This patent describes a way to improve customer service by analyzing biometric data on customers waiting in the checkout line via data captured by video cameras trained on the customers. If the system senses growing dissatisfaction among shoppers, such as frustration at a slow checkout line, it can notify store staff to open up more checkout lines or otherwise engage with the shoppers.
The patent also suggests monitoring the time between a shopper joining a checkout line and the actual checkout, to make sure shoppers aren’t waiting too long. Furthermore, Walmart could monitor whether shoppers who seem to be dissatisfied do or do not return to the store in the future.
Title: Retail subscription in internet of things environment
Date published (application): May 4, 2017
Date filed: October 19, 2016
Automated replenishment of products has been a goal for many retailers, but it requires integration of the physical world (to sense when a product has been used up) and the digital world (to automatically re-order the product). We’ve seen efforts ranging from Amazon’s IoT Amazon Dash buttons, to smart home products from Samsung and others that can track the contents of your closets or refrigerators. Recently, Walmart filed a patent application to add IoT tags to products to monitor their usage in the shopper’s home. The tag could use Bluetooth, radio frequency, infrared, or NFC technology, and would automatically determine when a product needs replenishment, upgrades, or replacement.
This tag could automatically place orders to replenish or replace products, ensuring continued purchases but not forcing the shopper to adhere to a pre-set schedule (e.g. a monthly subscription, which may be too frequent for some shoppers and too slow for others). The patent notes the possibility of integrating product expiration dates, or ways to notify users if the product has been recalled. Furthermore, it mentions the tags could capture more general data on where the products are kept and how often they are used, which could bring valuable insights on shopper habits to Walmart.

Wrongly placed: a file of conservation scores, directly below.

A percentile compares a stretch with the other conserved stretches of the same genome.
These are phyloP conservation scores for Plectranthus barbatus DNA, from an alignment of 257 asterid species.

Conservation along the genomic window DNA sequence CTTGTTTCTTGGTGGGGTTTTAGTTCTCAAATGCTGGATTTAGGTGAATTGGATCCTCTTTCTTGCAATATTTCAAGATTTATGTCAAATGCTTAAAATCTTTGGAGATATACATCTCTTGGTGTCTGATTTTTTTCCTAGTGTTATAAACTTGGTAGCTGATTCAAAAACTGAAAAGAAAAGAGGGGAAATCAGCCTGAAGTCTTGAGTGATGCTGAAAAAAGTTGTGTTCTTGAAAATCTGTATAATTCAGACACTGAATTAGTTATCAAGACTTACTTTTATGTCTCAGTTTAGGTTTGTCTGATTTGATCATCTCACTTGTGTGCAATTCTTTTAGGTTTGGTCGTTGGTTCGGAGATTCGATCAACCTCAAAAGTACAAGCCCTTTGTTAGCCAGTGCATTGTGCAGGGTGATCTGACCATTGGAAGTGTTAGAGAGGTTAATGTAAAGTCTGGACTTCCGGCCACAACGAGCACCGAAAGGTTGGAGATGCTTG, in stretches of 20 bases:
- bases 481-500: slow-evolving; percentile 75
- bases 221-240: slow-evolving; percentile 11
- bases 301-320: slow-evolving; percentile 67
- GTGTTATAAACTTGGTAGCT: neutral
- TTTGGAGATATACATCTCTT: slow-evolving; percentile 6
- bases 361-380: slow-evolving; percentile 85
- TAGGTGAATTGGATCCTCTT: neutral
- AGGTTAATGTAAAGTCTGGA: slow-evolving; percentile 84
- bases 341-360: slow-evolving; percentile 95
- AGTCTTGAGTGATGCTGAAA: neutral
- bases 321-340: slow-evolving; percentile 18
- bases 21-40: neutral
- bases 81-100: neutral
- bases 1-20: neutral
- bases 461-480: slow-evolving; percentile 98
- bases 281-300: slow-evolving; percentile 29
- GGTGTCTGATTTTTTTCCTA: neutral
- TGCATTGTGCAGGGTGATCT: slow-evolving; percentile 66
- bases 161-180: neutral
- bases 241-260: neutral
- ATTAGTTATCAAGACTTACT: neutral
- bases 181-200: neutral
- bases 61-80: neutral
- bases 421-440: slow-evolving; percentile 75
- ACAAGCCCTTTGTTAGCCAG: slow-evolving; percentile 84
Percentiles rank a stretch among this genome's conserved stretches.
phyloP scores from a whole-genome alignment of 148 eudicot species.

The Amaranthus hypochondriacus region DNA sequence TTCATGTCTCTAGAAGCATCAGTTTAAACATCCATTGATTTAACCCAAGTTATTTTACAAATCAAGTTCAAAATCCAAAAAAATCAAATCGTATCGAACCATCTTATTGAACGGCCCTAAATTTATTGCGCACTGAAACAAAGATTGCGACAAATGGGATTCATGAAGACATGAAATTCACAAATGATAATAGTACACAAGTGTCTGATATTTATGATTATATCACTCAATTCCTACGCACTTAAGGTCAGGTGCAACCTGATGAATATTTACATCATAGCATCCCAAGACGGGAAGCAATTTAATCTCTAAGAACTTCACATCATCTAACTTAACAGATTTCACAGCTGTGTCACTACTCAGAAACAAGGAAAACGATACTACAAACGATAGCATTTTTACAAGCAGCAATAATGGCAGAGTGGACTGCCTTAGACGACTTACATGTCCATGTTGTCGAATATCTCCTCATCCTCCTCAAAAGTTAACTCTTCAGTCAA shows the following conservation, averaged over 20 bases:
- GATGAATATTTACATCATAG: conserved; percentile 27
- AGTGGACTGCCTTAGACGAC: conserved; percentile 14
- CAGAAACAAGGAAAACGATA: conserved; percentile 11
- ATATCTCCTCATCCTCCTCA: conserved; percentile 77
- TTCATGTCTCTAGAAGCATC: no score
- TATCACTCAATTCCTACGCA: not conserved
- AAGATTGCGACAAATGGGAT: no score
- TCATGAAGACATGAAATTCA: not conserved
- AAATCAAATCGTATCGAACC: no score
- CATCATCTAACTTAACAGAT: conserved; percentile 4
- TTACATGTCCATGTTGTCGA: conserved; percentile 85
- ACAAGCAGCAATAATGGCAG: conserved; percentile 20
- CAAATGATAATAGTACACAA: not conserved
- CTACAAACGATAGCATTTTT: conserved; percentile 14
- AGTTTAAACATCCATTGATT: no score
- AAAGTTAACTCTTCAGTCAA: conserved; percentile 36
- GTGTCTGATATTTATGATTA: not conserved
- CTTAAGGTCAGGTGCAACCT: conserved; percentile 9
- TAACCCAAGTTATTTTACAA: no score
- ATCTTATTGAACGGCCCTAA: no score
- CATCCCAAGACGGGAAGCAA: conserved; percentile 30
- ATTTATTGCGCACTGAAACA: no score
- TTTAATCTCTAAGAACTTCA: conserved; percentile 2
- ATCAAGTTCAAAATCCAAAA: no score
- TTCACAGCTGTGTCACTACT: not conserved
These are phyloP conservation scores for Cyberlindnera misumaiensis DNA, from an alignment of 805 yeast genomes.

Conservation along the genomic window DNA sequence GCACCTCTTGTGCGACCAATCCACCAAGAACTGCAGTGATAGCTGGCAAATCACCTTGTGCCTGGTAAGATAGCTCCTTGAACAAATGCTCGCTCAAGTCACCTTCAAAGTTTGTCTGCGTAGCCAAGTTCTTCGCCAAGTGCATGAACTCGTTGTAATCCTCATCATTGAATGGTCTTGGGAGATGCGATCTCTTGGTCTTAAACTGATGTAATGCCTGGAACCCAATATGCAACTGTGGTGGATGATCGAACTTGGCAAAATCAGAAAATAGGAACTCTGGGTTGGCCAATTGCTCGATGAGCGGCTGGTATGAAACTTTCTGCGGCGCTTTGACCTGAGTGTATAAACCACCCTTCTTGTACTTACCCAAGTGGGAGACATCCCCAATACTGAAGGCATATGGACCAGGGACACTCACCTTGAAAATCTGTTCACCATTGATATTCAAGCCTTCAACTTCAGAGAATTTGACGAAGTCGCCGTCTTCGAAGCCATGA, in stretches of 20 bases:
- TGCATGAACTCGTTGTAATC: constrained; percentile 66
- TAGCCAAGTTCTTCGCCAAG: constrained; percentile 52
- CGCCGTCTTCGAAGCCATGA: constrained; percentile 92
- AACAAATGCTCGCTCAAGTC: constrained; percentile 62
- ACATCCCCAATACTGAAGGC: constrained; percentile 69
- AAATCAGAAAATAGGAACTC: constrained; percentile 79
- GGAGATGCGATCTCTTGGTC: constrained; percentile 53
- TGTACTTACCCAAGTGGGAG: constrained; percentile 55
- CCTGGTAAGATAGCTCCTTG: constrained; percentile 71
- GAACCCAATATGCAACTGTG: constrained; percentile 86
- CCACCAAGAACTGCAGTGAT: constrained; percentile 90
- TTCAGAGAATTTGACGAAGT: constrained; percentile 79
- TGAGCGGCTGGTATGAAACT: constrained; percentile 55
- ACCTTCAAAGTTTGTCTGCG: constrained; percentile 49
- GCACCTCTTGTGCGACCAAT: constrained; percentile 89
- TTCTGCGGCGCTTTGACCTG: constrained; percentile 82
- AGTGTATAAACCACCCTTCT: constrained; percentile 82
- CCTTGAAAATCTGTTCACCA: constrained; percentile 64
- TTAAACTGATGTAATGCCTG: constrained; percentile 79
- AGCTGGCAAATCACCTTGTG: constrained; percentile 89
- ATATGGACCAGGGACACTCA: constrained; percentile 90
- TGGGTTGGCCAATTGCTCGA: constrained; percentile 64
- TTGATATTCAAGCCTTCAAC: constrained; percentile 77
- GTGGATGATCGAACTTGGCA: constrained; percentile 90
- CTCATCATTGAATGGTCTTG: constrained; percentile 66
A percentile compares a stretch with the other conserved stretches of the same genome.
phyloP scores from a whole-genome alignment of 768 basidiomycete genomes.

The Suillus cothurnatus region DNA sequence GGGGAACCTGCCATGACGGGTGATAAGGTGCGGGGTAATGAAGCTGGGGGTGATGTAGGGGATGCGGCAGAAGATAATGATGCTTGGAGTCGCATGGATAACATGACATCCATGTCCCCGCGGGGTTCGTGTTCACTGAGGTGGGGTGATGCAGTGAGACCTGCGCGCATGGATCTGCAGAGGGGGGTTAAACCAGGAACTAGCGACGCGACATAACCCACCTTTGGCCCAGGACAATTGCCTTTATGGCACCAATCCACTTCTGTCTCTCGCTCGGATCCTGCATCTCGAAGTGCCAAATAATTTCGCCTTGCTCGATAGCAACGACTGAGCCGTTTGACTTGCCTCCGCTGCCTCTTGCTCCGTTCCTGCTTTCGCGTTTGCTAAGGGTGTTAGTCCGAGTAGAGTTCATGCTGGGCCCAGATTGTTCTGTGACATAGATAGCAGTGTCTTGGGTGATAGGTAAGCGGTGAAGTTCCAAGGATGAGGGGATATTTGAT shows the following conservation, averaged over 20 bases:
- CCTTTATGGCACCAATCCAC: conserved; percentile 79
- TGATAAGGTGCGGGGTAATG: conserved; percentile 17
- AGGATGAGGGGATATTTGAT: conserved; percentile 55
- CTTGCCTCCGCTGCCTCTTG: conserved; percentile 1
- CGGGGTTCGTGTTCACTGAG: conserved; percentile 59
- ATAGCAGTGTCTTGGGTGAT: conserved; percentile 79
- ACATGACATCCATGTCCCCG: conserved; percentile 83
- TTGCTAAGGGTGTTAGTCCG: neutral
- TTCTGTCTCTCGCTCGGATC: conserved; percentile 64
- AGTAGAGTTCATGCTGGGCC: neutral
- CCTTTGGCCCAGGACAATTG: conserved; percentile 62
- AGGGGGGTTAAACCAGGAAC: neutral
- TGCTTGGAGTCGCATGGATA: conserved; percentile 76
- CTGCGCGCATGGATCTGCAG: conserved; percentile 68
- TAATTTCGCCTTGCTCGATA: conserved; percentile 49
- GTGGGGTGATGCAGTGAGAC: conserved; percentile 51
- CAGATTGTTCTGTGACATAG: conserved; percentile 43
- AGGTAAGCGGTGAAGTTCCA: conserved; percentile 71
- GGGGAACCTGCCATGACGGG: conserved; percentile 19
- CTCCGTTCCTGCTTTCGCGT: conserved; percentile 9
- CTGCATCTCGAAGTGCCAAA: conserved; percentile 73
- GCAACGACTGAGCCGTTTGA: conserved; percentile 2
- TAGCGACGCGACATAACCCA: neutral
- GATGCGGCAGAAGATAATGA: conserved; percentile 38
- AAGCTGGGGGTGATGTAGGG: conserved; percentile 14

Title: E-Commerce system with personal price points
Date published (application): August 28, 2014
Date filed: February 26, 2013
Many retailers have used “dynamic pricing” in e-commerce, or adapted the prices displayed on their websites in real time based on shopper demographics and past purchasing habits. However back in 2013, Walmart applied for a patent for a system that would allow shoppers to set their own desired prices, and put through an automatic purchase order once that price is reached. (This is somewhat like a limit order in the stock market world.) The patent describes the system as a more useful extension of sale or promotion alerts that retailers send out via text or email, since the item could be purchased automatically as soon as it went on sale.
Title: System and method for making gift recommendations using social media data
Date granted: October 27, 2015
Date filed: September 26, 2012
Walmart describes methods to parse social media data in order to predict what gift items a customer may like. The system uses textual analysis to determine the subject’s interests, and also considers the interests of the subject’s other friends on social media. The program uses natural language processing (NLP) and sentiment analysis.
Title: Integrated loyalty program and game mechanic
Date granted: February 21, 2017
Date filed: August 29, 2014
In this patent, Walmart proposes using digital (virtual) goods from online games to promote a retailer’s loyalty program. When shoppers buy physical products from the retailer, they earn these virtual goods for use in a game. The game could be managed either by the retailer itself, or by a third-party gaming company, but it would be integrated with the point-of-sale system.